Homecoming: Each fall, alumni return to the campus to reminisce about their days as a student at Texas College of Mines, Texas Western College or UTEP. Many departments and organizations host events for alumni during the week-long celebration and students participate in spirit competitions throughout the week. One of the most popular is the float-building competition for the Homecoming Parade, which once traveled along the streets of downtown El Paso and today is held on a Friday afternoon along University Avenue. Followed by the Official Pep Rally, the Homecoming Court and the Distinguished Alumni for that year are presented, as well during the football halftime show the next day. Each college also recognizes the outstanding achievements of notable alumni, known as the Gold Nuggets, at the pep rally and during receptions hosted in their honor by their designated college.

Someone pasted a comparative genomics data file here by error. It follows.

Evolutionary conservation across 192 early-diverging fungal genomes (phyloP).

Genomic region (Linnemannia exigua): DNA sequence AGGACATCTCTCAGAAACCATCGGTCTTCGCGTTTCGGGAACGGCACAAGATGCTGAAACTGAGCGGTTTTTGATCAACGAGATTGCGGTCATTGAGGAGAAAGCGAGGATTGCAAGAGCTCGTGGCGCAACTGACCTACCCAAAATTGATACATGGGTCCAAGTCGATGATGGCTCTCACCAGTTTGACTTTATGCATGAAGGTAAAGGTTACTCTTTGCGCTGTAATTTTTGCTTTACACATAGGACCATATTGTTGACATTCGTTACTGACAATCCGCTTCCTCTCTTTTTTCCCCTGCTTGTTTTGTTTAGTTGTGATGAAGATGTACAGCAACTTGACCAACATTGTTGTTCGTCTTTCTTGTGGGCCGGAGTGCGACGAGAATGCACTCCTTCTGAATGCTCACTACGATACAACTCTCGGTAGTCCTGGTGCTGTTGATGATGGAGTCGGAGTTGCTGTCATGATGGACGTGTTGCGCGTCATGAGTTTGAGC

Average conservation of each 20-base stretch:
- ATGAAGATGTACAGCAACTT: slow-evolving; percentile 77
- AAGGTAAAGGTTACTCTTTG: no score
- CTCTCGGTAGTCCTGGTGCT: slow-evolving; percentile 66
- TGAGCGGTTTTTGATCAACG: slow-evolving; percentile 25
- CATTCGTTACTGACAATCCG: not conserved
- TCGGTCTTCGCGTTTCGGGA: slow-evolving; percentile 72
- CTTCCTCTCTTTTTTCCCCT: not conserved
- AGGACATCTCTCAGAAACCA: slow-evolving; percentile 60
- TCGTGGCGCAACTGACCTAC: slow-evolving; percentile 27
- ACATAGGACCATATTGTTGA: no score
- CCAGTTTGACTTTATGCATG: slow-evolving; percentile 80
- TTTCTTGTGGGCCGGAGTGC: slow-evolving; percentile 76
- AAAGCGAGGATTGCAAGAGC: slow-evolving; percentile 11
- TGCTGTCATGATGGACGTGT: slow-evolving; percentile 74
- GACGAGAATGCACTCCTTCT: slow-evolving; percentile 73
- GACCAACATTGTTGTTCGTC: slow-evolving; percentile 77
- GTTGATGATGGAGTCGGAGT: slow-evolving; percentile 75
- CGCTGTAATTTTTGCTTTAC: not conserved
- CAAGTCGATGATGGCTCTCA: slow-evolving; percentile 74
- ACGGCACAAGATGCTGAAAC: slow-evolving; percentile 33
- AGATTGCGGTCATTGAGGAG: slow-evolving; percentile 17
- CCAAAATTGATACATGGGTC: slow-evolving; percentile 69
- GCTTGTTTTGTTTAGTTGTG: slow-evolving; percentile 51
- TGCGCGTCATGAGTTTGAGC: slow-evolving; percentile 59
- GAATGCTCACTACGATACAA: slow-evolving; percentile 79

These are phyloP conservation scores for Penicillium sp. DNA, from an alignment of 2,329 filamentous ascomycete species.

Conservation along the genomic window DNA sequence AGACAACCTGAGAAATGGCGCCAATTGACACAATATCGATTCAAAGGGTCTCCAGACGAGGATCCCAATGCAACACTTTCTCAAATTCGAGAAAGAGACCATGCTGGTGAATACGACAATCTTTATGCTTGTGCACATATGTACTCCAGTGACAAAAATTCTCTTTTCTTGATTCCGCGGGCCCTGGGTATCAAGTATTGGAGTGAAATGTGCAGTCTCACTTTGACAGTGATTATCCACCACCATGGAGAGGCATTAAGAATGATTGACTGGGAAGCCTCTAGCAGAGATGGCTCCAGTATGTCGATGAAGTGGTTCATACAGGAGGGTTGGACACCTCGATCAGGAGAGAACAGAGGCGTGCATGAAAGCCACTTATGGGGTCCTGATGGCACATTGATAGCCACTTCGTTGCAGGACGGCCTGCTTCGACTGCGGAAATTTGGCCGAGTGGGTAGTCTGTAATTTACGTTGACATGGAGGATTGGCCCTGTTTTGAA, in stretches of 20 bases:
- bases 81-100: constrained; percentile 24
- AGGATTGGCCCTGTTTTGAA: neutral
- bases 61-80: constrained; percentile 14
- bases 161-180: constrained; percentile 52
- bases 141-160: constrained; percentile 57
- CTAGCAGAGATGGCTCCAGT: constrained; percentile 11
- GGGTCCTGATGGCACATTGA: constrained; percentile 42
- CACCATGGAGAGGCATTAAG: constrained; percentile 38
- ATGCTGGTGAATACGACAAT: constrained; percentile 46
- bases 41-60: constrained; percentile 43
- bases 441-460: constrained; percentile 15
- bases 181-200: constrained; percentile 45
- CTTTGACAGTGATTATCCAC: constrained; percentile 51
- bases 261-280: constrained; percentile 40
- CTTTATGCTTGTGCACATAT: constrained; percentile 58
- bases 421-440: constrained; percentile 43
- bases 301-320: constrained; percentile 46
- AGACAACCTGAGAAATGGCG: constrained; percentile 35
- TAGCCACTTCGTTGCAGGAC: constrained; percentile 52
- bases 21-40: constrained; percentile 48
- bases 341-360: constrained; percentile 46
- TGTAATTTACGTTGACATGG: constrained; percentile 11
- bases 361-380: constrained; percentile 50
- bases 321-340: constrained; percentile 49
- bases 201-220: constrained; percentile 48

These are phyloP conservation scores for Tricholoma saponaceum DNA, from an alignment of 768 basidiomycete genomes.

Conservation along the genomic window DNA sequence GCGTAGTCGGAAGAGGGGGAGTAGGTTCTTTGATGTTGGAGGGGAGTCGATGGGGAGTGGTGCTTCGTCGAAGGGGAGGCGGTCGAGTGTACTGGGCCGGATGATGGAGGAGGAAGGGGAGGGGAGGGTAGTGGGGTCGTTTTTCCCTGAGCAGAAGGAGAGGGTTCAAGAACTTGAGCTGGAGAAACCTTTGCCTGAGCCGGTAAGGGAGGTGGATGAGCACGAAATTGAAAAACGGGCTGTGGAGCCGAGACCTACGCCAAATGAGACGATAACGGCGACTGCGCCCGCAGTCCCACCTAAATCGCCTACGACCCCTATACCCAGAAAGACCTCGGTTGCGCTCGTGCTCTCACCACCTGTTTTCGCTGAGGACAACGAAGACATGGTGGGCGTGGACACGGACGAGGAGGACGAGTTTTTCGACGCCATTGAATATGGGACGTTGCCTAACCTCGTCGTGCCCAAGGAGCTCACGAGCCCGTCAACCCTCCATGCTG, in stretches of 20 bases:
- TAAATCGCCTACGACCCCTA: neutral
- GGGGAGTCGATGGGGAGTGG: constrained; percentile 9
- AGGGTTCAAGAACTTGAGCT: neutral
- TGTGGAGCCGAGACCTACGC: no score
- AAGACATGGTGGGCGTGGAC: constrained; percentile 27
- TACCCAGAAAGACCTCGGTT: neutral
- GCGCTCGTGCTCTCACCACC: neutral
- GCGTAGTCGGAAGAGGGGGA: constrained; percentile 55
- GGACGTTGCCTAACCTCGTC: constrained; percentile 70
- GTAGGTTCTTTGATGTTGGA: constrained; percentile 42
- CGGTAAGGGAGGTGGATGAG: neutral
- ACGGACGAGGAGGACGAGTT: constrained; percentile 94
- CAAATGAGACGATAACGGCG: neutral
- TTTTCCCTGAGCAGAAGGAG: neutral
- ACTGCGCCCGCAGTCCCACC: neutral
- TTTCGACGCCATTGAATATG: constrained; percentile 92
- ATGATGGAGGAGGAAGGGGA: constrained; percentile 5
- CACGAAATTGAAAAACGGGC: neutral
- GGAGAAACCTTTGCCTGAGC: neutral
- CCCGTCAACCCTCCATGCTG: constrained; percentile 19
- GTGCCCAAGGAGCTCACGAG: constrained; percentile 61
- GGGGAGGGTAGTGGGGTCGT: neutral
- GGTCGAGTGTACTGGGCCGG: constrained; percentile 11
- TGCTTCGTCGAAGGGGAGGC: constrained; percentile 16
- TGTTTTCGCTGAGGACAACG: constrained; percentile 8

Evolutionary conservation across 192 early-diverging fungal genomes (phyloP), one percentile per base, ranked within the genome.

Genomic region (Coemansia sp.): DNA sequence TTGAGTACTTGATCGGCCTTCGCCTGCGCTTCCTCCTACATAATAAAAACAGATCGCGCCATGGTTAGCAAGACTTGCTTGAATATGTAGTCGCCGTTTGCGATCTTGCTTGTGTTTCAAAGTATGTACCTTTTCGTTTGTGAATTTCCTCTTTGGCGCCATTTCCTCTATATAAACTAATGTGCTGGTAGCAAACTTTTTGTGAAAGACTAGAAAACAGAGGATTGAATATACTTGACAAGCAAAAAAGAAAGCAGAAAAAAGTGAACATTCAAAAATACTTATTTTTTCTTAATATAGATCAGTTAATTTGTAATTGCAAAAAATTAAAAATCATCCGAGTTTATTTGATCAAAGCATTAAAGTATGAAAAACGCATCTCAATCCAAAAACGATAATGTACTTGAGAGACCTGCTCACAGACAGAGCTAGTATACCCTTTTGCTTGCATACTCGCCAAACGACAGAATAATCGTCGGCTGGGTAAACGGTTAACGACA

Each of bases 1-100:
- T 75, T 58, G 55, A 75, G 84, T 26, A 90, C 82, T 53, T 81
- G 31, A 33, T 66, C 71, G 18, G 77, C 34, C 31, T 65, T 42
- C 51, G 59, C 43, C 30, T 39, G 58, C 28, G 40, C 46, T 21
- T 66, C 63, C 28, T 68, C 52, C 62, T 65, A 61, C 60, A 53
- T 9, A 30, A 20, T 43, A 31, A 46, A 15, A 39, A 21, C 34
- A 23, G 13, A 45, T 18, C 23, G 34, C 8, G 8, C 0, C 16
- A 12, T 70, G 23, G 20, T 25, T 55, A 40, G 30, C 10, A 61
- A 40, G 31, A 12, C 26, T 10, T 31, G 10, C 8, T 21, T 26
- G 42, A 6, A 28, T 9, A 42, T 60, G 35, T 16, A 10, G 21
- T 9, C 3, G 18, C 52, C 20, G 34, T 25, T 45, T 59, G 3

Minerpalooza & Minerfest: What began as the alumni “Picnic on the Lawn” has now become Minerpalooza, the official back-to-school party for students, faculty and staff. Voted the 2009 “Best Annual Festival” by the El Paso Magazine, the climax of the event is the first official pep rally of the season where the fall sports teams and coaches are introduced, and the band, cheerleaders, and Golddiggers perform. As the school year comes to an end in the spring, students prepare for finals by relaxing at Minerfest. Both Miner events feature food, games, attractions and live music, and are sponsored by the Student Development Center.